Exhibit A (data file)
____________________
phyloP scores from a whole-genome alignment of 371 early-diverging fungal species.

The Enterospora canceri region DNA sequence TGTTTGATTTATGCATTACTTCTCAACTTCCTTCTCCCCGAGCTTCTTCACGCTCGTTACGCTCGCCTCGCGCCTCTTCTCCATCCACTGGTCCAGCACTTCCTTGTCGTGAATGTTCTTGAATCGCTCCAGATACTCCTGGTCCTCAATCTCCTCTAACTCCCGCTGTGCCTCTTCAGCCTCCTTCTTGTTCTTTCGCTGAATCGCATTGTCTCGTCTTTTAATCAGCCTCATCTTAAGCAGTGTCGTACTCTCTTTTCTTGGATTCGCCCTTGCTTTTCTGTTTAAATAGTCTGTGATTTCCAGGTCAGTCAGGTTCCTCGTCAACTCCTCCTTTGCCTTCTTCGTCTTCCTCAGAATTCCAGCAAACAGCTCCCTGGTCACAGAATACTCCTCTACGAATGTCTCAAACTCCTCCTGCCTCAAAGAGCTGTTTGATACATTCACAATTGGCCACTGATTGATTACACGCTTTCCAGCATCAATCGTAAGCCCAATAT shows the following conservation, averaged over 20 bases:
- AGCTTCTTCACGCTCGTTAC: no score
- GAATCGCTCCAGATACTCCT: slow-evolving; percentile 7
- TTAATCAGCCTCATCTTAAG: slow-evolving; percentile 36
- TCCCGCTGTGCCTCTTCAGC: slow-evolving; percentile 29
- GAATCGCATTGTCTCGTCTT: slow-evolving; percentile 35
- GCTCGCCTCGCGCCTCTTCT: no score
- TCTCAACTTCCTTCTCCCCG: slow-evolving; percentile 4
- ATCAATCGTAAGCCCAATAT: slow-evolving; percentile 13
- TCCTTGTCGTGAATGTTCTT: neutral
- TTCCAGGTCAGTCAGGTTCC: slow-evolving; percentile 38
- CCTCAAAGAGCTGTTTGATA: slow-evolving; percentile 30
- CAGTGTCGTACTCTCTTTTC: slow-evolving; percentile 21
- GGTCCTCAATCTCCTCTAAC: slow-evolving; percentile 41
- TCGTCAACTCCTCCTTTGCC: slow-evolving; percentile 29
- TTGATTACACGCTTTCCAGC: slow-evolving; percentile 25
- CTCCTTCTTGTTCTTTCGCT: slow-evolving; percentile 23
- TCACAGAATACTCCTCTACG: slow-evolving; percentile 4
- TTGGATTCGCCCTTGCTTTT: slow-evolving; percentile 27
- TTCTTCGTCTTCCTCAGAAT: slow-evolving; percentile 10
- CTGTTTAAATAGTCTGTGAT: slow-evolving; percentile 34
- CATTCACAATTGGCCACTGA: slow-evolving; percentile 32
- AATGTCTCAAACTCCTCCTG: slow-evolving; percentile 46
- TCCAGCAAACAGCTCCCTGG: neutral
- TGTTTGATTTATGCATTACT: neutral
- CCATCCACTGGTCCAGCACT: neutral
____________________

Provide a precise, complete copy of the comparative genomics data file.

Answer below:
phyloP scores from a whole-genome alignment of 371 early-diverging fungal species.

The Enterospora canceri region DNA sequence TGTTTGATTTATGCATTACTTCTCAACTTCCTTCTCCCCGAGCTTCTTCACGCTCGTTACGCTCGCCTCGCGCCTCTTCTCCATCCACTGGTCCAGCACTTCCTTGTCGTGAATGTTCTTGAATCGCTCCAGATACTCCTGGTCCTCAATCTCCTCTAACTCCCGCTGTGCCTCTTCAGCCTCCTTCTTGTTCTTTCGCTGAATCGCATTGTCTCGTCTTTTAATCAGCCTCATCTTAAGCAGTGTCGTACTCTCTTTTCTTGGATTCGCCCTTGCTTTTCTGTTTAAATAGTCTGTGATTTCCAGGTCAGTCAGGTTCCTCGTCAACTCCTCCTTTGCCTTCTTCGTCTTCCTCAGAATTCCAGCAAACAGCTCCCTGGTCACAGAATACTCCTCTACGAATGTCTCAAACTCCTCCTGCCTCAAAGAGCTGTTTGATACATTCACAATTGGCCACTGATTGATTACACGCTTTCCAGCATCAATCGTAAGCCCAATAT shows the following conservation, averaged over 20 bases:
- AGCTTCTTCACGCTCGTTAC: no score
- GAATCGCTCCAGATACTCCT: slow-evolving; percentile 7
- TTAATCAGCCTCATCTTAAG: slow-evolving; percentile 36
- TCCCGCTGTGCCTCTTCAGC: slow-evolving; percentile 29
- GAATCGCATTGTCTCGTCTT: slow-evolving; percentile 35
- GCTCGCCTCGCGCCTCTTCT: no score
- TCTCAACTTCCTTCTCCCCG: slow-evolving; percentile 4
- ATCAATCGTAAGCCCAATAT: slow-evolving; percentile 13
- TCCTTGTCGTGAATGTTCTT: neutral
- TTCCAGGTCAGTCAGGTTCC: slow-evolving; percentile 38
- CCTCAAAGAGCTGTTTGATA: slow-evolving; percentile 30
- CAGTGTCGTACTCTCTTTTC: slow-evolving; percentile 21
- GGTCCTCAATCTCCTCTAAC: slow-evolving; percentile 41
- TCGTCAACTCCTCCTTTGCC: slow-evolving; percentile 29
- TTGATTACACGCTTTCCAGC: slow-evolving; percentile 25
- CTCCTTCTTGTTCTTTCGCT: slow-evolving; percentile 23
- TCACAGAATACTCCTCTACG: slow-evolving; percentile 4
- TTGGATTCGCCCTTGCTTTT: slow-evolving; percentile 27
- TTCTTCGTCTTCCTCAGAAT: slow-evolving; percentile 10
- CTGTTTAAATAGTCTGTGAT: slow-evolving; percentile 34
- CATTCACAATTGGCCACTGA: slow-evolving; percentile 32
- AATGTCTCAAACTCCTCCTG: slow-evolving; percentile 46
- TCCAGCAAACAGCTCCCTGG: neutral
- TGTTTGATTTATGCATTACT: neutral
- CCATCCACTGGTCCAGCACT: neutral